Patty Chang Anker
"Love Will Win" - Children celebrate diversity at a community fair.
Source: Patty Chang Anker

The holidays, typically a time when people of all backgrounds spread messages of  good cheer, feel fraught this year. Hate crimes are in the headlines, and the impact is more than physical injury or destruction of property for victims, it's the loss of peace of mind for all. Many minorities feel vulnerable while their friends feel powerless to help. Not knowing what to do can lead to doing nothing but hoping for the best or resigning ourselves to the worst. But that won't empower anyone. Here are five ways we can address hate and bias incidents head on and promote true peace this holiday season: 

1. Make a plan. Schools don't just hope fires and shootings won't happen on their campus.They do drills. Part of facing a fear is to acknowledge realistic negative scenarios and prepare for them. What would you do if you were the target of a hate crime? You may need to get medical help, provide photographic and physical evidence, file a police report, contact relevant advocacy groups, file insurance claims, and work with your town and school leaders to build awareness and affect change. 

What if you're not likely to be the target but want to help your neighbors?  See the Southern Poverty Law Center's 10 Ways to Fight Hate: A Community Response Guide for excellent ways concerned citizens can join forces for good.

Anxieties feed on amorphous "what ifs." Doing this research will demystify the process, put all available resources at the ready, and put your rational mind firmly in charge.

2. Build friendships and community in real life. Fear gravitates to the lonely. While the instinct in difficult times may be to retreat and bunker down with Facebook, this is actually the most important time to create a safety net of real people. Make plans with friends, get to know acquaintances who may become trusted allies, volunteer. Attend a house of worship and form partnerships with others in the area (inviting each other to holiday services, concerts, youth group events, charity drives, etc) to promote solidarity across denominations against hate. Join, or start, a diversity support group. Find guardian angels (kids, friends, teachers) who will look out for your children. Reach out to those who may be vulnerable and tell them you're there for them. Be a friendly face in your neighborhood. Give whatever you would hope to receive. This is also the best way to break down the barriers between people that give rise to hate crimes in the first place.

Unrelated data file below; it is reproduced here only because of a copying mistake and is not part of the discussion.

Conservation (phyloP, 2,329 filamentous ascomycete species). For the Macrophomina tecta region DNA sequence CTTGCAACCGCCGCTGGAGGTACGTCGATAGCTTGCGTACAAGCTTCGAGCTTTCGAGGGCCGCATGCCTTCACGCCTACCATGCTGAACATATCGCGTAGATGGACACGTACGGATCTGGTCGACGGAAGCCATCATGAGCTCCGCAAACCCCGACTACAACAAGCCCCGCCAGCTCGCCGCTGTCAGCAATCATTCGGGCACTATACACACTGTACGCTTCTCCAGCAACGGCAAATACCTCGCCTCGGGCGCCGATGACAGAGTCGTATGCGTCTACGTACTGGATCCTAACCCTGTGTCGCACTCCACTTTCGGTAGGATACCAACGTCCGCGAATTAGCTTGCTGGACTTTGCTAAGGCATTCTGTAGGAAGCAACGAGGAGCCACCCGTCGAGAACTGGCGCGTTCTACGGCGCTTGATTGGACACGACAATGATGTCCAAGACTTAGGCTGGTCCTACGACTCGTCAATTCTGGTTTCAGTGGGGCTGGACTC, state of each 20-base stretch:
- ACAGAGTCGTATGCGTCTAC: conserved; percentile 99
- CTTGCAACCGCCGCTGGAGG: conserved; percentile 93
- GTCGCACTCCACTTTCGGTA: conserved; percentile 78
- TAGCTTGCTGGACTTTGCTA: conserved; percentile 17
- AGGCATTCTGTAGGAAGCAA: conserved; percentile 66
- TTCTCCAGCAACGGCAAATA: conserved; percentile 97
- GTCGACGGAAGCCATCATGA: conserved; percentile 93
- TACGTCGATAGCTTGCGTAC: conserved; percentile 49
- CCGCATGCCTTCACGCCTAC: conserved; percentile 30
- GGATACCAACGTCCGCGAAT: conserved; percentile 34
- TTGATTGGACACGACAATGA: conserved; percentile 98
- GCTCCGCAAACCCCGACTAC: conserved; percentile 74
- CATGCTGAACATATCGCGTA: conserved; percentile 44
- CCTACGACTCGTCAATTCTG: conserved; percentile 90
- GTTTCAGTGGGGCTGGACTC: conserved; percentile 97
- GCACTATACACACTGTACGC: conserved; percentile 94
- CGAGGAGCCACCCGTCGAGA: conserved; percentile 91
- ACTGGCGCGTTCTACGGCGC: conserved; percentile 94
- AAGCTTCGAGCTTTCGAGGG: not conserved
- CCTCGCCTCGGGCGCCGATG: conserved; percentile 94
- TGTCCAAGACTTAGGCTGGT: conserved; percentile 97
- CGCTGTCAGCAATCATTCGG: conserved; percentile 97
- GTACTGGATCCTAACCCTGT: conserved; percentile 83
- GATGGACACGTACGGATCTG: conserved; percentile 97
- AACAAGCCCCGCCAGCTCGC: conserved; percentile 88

3. Stand up for others. If you witness a hate crime, report it and condemn it. If you want to help in the moment, consider the suggestion by the artist Maeril that in a public situation where someone is being harassed, bystanders should ignore the aggressor and engage in a friendly, innocuous conversation with the target (see CNN's "Artist Creates Illustrated Guide to Fighting Harassment") instead. Teach your children to reach out to marginalized kids, and to help protect the little guys. This may be our best hope for the future.

4. Take care of yourself. We need all the strength we can get these days, and worry is exhausting. If the news and social media are causing fruitless agitation, take a break and recharge. Listen to uplifting music, cook, bake bread, exercise, look at nature, take a long shower, meditate, pray, read a good book, go to bed early. We can't control everything that happens to us but we can certainly mitigate wear and tear on our own bodies and psyches. 

5. Look for the good. For all the division in the world, and there has always been division, there is also plenty of good. Look for the people making a difference, allow yourself to be inspired and to inspire others. Fear and outrage may mobilize us but they don't promote peace. Love for each other, faith in each other, do. 

About the Author

Patty Chang Anker

Patty Chang Anker is the author of Some Nerve. She also blogs at Facing Forty Upside Down.

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